We have just experienced one of the strangest, and for many business owners, one of the most difficult periods of our lives.
However, at the time of writing, and hopefully still at the time you are reading this, we are well on our way to returning to business as usual.
What is Business as Usual?
But wait a second, what is “business as usual”?
Did “business as usual” ever really exist?
Just think how many times, and how consistently, we have experienced upheavals and events that have impacted our businesses over the past 20 years.
Just to name a few… the Dot-Com Bubble, 9/11, the WA Property Boom, the Mining Boom, the rise of Google, the rise of Facebook, the rise of smart phones, the rise of China, the GFC, the “Cloud”, the WA Property Crash, droughts, bush fires and now of course COVID-19!
The truth is there is no such thing as “business as usual”. At least not in the context we think of it.
The Reality of Business as Usual
Business as usual is in fact the ongoing process of addressing the latest upheavals and disruptions.
But… it is also the continual consideration of opportunities.
Because every one of those events I listed, and all the ones I didn’t, simultaneously presented threats to some businesses, while introducing opportunities to others. And no matter which side of that equation you were on, each event also provided a lesson.
Two of my biggest business takeaways from recent events are that –
- To succeed in business you must be brave, and
- You must ensure your business somehow stands apart from the crowd.
Bravery in Business
Given “business as usual” is in fact dealing with constant upheavals, to be truly successful we must develop the trait of bravery if we are to survive.
…to be truly successful your business must be remarkable.
I know a lot of business owners that are seriously contemplating giving it all away, in no small part because they have lost that mindset to be able to weather the storms and to be brave in the face of uncertainty.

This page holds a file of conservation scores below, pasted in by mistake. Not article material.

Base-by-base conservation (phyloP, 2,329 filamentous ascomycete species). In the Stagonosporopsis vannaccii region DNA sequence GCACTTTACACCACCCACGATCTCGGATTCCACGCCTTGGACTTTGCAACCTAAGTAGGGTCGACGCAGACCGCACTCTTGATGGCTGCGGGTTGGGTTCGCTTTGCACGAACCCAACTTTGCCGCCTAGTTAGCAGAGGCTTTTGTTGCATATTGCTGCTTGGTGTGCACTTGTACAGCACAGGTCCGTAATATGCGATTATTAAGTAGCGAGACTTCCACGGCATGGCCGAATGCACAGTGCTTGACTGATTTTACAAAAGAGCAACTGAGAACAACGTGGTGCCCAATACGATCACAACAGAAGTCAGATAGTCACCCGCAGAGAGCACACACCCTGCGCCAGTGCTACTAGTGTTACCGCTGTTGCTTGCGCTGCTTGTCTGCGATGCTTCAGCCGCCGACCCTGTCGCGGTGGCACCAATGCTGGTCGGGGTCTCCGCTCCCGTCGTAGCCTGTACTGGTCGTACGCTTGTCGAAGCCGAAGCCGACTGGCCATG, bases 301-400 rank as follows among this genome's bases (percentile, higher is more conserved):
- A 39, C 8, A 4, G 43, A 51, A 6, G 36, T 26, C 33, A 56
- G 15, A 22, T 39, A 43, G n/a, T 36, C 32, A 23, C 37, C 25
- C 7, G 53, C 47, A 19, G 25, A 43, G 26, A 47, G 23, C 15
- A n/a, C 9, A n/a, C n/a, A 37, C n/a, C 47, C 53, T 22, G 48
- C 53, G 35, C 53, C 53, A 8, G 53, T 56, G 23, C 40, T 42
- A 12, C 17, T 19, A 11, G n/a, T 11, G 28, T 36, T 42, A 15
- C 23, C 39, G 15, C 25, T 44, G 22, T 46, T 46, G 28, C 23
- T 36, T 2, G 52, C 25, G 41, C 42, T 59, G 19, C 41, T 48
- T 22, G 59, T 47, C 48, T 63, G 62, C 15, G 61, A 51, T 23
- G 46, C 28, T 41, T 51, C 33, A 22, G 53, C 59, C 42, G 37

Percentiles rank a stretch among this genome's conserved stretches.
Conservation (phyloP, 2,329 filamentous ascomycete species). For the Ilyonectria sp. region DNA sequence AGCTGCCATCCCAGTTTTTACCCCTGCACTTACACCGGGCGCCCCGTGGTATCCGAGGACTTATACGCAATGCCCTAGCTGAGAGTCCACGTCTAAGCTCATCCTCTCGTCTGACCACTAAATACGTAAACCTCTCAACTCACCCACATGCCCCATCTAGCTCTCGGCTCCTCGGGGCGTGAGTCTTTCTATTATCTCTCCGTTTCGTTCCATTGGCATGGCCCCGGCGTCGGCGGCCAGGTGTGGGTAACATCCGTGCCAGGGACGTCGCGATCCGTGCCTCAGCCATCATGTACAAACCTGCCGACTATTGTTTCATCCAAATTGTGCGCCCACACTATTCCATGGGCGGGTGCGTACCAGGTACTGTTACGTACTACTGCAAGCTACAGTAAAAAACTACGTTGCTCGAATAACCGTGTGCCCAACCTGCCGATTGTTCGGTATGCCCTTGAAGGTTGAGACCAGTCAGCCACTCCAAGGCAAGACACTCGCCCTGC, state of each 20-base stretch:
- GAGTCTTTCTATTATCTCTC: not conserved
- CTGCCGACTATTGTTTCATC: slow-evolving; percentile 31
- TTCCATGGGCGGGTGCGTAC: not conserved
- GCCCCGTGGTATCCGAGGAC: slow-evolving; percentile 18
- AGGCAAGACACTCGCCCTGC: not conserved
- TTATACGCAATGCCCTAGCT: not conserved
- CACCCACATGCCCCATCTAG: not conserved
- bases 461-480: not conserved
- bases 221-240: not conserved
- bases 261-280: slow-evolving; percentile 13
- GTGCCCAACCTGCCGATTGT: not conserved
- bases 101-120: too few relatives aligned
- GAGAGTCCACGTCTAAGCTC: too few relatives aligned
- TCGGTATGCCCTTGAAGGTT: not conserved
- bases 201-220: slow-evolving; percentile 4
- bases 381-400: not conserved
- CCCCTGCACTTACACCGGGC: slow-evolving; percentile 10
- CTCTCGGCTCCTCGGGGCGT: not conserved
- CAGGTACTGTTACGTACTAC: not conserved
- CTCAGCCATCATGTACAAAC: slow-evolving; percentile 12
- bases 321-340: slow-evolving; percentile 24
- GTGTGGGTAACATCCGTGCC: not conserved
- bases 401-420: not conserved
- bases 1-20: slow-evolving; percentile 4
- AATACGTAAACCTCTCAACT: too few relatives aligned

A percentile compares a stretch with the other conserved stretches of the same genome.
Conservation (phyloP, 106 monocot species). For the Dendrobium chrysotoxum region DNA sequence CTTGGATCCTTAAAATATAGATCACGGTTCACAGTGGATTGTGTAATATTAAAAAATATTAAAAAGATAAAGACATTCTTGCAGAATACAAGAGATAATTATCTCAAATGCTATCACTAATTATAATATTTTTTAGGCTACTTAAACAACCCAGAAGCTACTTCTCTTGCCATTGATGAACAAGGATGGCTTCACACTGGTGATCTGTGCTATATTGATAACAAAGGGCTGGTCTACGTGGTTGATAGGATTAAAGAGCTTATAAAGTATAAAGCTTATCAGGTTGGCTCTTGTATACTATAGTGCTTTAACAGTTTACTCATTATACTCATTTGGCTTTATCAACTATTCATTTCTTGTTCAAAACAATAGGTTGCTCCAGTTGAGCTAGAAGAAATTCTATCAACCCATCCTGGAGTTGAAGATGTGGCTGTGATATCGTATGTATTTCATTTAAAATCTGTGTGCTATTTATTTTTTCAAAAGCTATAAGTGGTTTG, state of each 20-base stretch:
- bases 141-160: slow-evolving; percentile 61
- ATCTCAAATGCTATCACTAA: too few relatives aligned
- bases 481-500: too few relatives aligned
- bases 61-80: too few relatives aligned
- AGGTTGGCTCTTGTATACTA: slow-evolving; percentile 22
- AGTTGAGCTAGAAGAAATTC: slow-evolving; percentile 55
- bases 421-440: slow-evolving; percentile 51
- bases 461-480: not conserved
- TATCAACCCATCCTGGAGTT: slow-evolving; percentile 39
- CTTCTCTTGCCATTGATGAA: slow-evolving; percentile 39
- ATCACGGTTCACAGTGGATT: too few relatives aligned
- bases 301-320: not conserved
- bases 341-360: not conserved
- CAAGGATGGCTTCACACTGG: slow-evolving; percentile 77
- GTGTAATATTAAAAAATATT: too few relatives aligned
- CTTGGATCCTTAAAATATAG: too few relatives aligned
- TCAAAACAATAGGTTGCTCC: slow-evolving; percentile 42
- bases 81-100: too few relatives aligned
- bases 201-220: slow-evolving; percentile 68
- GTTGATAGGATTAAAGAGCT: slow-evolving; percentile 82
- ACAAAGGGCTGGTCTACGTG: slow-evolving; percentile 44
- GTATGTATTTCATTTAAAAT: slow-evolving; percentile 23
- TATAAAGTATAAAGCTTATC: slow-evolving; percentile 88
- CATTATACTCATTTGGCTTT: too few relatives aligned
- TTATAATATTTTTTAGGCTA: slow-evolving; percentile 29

I will be the first to admit, as an accountant, being brave, as opposed to being cautious, does not come naturally to me. I have to continually work at my bravery when it comes to my businesses.
That often includes inheriting bravery from my colleagues, advisers, business associates, and also from my clients.
But I have learned without question that bravery in business can be taught and can be developed even when you never thought it could.
The pandemic started hitting one of my businesses in early March, by mid-March we were serving less than a third of usual customer numbers, and obviously the decline continued from there.
Of course, my first reaction was to start cutting costs and to bunker down.
However instead, at the recommendation of one of my business partners, we went the other way.
We started investing (read spending).
Specifically, on activities that would keep us engaged with our customers, even when they were too afraid or otherwise unable to visit us.
This included creating a private Facebook Group and heavily investing in both its content as well as the marketing of it to our current, former and future customers.
It wasn’t an easy decision to make, and I admit to scepticism in the beginning, but we estimate at least 85% of our current customers are now members of the Group and many are regularly interacting with it.
Further, our Facebook Page has seen a 100% increase in likes.
This is all while the vast majority of customers have been unable to actually use our services.
Now, as things return to “normal”, we are serving more than we were prior to the outbreak, and we are on track for a very successful year.
This is in no small way because we were able to continue to provide value and maintain a connection and engagement with our customers even when they weren’t buying from us.
Through our efforts we have also positioned ourselves even further apart from our competitors. And ultimately that is the most important thing for any business, standing apart from the crowded marketplace.
Watch out for Part 2 in coming weeks…